Reopening the office after COVID-19 is vital for some companies, as not everyone has the luxury of working from home smoothly. Even as employees return to the workplace, companies will understand that things will not be as they were before the pandemic.
Inevitably, a set of protocols for the new normal must be set in place. Let’s look at easy but effective measures that can help safeguard the workplace as employees move back into the office.
Office Social Distancing
According to the Hong Kong Government’s guide, social distancing measures need to include keeping a minimum of 1 metre distance between individuals. The minimum social distancing rule varies across countries, make sure to double-check your country’s regulation.
Companies should also establish rules regarding the use and movement through common spaces. Decide whether traffic will need to be restricted to one-way in certain confined hall spaces. Check local regulations or decide if masks will need to be worn at certain times or in common areas, such as in lifts, pantry, and toilet.
The use of lifts also needs to be considered with regards to how many people can use the lift at a given time, and how to effectively serve the needs of staff in the building with reduced lift capacity.
Some ingenuity may be necessary to solve the issue. Rotating schedules, or allowing more flexible lunchtime, start and end of workday will allow people to avoid taking lifts during peak time, thus spreading out traffic over several hours. Companies may also consider discouraging using of lift for journeys of less than three floors.
Office Layout after COVID-19
Complying with social distancing rules as the new normal requires rethinking of office layout.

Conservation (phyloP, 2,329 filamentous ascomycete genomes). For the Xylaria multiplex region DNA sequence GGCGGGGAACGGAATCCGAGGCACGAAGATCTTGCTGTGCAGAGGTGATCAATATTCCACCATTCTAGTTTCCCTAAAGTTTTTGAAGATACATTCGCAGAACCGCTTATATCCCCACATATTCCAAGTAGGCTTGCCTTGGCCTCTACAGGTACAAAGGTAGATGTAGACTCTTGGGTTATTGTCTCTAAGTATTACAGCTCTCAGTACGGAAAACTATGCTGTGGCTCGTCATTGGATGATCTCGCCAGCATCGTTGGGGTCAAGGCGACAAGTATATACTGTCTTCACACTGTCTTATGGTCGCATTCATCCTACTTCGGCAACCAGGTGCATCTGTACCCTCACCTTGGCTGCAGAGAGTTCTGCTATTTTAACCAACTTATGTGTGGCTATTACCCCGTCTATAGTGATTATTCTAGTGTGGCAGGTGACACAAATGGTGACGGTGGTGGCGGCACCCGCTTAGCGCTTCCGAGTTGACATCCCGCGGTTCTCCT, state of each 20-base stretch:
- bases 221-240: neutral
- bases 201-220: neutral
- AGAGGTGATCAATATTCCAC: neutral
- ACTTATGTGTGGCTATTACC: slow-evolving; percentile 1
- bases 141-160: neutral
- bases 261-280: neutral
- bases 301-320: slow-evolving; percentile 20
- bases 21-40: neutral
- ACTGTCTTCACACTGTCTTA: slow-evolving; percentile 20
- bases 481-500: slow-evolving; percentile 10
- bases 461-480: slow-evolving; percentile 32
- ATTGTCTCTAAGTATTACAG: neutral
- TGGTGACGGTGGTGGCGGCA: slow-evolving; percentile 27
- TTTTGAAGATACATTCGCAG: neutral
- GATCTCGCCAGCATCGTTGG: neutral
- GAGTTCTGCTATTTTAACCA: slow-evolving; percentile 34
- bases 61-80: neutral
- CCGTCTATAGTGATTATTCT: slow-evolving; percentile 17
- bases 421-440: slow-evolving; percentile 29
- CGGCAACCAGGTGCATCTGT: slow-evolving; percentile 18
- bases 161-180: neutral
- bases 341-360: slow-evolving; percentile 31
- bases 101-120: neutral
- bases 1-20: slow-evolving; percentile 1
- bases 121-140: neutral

Here are some office layout ideas for social distancing:
Arrange alternate work days for employees, so that you can keep one desk empty between employees at all time.
Back-to-back sitting arrangement, where employees have their backs against each other instead of facing each other in a tight space.
Put up temporary plastic partitions in between desks.
Office Hygiene Policy
Lastly, office hygiene policies will need to be put in place. This is far more than just placing proper handwashing technique signs above sinks. Companies can consider providing hand sanitisers and wet tissues with 70% alcohol in all the common areas where employees interact, and particularly those areas which involve food and drink.
The break area can easily turn to a minefield of germs. Common areas of food storage may need to be removed altogether as well as tea and coffee stations. The latter, alternately, may be replaced with single-serve beverage machines for hot coffee and tea.
Cleaning staff will also need to establish a regimen of regular disinfection of not only lavatories but also commonly touched areas such as doors and security code panels, as it is done here. Additionally, handrails and lift panels will need to be cleaned regularly.
Getting a Proactive Start on Safety
Until there is a permanent cure or vaccination against the virus, getting back to the office can be safer with new regulations and safety protocols in place to protect employees.
Being proactive in implementing proper measures will give businesses an upper hand in managing employee welfare in the new normal post COVID-19. This also creates a higher degree of employee confidence when their companies have laid out a thoughtful plan to maintain their wellbeing and encourage their return to work with a peace of mind.